The assumption by many commenters here seems to be that these are carrion and excrement-eating flies. They are not. Black soldier flies subsist on vegetable matter and they thrive on (non-meat) kitchen trimmings. They are often introduced into compost to aid in breakdown of the vegetation. So, if you feed them the unappetizing bits of plants you eat, they should be perfectly wholesome.

Cultural norms against eating bugs aside, this appears to be a cheap and clever way to convert otherwise useless vegetable matter into edible protein.

"Would you like french flies with that?"

CTDFalconer
31st July, 2013 @ 01:31 pm PDT

"I'm getting hungry just looking at this," said Nobody.

Seth Miesters
1st August, 2013 @ 01:36 pm PDT

If I am going to raise flies I want the ones that the larva can stop gangrene, and don't eat life flesh.

I have never been hungry enough to eat maggots but I don't have a problem feeding them to non-herbivore livestock.

Slowburn
1st August, 2013 @ 03:02 pm PDT

Lukas, the "locust" John the Baptist ate was the pod of the locust tree. It's where we get carob. The Bible allows for eating grasshoppers but that wasn't John's food in this case. Many still try to claim John ate the bugs because they don't know about the locust tree and that it was a major source of food at the time but if you read the accounts of historians closest to the actual event they mostly agree it was the tree pod he ate.

As far as Westerners taking up fly larva as a food source? Never happen. The world has plenty of food, we don't have to eat bugs. Every famine in the modern world is caused by politics and war not a lack of food. Just look at North Korea or Somalia.

maak
3rd August, 2013 @ 10:50 am PDT

Naw, I'm not eating bugs. By the time you skin'em, gut 'em, filet 'em, and mount the heads on the wall, there's just not much left. ;)

But I would feed them to captive fish, and chickens.

kellory
4th August, 2013 @ 02:18 pm PDT

As others have mentioned, these actualy make an AMAZING food source to feed fish and chickens. People already use them alot and you can find many DIY articles on how to make one of these yourself at home, they work well in aquaculture(fish farm)/aquaponics(fish farm/hydroponics).

Basicly any leftover organic material you have can be fed to the larvae, it is a very efficient way to convert waste back into food to feed your livestock.

I plan on making a fish farm, personal at first and then maby going commercial, and breeding black soldier fly larvae will be a large component of feeding the fish.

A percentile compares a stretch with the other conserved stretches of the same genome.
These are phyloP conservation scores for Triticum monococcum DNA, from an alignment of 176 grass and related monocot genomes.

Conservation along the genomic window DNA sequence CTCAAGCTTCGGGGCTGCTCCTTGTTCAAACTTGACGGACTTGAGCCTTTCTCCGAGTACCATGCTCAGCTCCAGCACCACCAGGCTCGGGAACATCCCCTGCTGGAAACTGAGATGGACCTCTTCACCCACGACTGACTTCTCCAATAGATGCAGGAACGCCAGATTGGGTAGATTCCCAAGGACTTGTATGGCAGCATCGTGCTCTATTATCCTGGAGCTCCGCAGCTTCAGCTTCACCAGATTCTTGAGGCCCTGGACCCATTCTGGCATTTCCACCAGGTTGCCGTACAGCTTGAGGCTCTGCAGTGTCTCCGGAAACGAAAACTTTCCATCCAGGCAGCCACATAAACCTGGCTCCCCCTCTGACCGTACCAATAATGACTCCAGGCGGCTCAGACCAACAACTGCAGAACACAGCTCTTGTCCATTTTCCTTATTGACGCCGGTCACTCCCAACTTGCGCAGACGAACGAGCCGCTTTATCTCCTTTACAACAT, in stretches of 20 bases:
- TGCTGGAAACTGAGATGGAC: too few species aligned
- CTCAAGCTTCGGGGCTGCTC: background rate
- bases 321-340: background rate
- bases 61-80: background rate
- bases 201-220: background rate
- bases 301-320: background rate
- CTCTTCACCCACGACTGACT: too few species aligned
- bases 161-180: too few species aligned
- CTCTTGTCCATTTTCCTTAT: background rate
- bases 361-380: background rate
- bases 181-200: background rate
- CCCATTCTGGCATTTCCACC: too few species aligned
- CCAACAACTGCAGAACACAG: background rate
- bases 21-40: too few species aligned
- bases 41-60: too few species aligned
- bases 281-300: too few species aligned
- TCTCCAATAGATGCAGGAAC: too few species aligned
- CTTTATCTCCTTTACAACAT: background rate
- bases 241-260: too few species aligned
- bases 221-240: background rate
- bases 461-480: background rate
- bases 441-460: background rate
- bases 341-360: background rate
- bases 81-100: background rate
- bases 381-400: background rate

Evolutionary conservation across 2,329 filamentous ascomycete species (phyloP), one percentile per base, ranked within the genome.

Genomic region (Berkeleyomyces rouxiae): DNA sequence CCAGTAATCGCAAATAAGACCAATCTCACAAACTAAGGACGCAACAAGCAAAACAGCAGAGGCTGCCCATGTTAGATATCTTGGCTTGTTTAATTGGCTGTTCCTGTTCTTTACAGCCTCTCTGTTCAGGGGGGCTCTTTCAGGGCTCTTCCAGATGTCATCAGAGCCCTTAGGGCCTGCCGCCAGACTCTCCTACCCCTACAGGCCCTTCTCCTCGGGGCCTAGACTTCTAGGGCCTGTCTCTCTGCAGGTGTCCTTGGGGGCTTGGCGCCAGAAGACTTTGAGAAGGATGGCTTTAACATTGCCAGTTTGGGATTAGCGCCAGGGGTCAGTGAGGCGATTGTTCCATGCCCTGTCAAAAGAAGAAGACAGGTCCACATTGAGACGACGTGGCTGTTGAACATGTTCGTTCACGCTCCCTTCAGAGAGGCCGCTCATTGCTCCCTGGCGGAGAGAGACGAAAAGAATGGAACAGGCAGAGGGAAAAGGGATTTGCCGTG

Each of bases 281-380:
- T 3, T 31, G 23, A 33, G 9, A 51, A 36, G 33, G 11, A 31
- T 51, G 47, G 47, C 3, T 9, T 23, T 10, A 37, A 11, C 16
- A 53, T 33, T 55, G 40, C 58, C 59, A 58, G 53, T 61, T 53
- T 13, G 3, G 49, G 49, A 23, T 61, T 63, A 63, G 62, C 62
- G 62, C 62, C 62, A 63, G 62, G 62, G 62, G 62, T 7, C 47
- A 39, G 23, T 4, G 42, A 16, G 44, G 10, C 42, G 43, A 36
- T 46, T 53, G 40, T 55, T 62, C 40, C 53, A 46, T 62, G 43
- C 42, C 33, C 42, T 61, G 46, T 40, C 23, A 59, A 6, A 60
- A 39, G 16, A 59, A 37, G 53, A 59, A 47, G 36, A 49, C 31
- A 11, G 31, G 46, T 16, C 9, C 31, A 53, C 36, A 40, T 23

I guess it doesn't hurt that you could also eat them yourself if your a prepper or something and want a backup emergency food source, it would be more efficient to eat them yourself then feed them to something else first.. but... who wants to eat maggots?

All that aside, id like to say i think the product looks good, doesn't mention a price yet so im assuming its still in the R&D stage, but i think they have a good product here especially if the price is right. The key will be proper marketing(to the right niche markets). I don't think this is the first one for sale, im pretty sure there are people out there that making them sort of DIY style, you could look around the forums while searching for black soldier fly larvae breeding or something like that. You could probably make one yourself for about 50$ or less.

Arahant
5th August, 2013 @ 09:37 am PDT

@maak:

(Just to add a voice of reason.)

Re the Bugs, which "John the baptist: was reputed to have eaten, the word used in the new testament for Locusts (ἀκρίς) appears 4 times in the (Greek) NT, with two of those instances definitely speaking about locust plagues, to add validity, in the Old Testament, the Septuagint version uses the same Greek work when describing, the plagues of Locusts... (and other instances where the word is translated Locust in the English Bible.

DO I know what JTB ate, no, but just quickly looking at the textual evidence it appears he ate BUGS. (Kosher Bugs)

MD
16th August, 2013 @ 03:25 am PDT

She should come up with a home maggot processor to grind them up and remove the chitin. If people didn't see the maggots, it would lower their resistance. Chitin in large quantities can cause constipation. I could easily see using the product in soups and chili. Instead of beef or chicken stock, use maggot stock.

Page Schorer
26th August, 2013 @ 04:31 pm PDT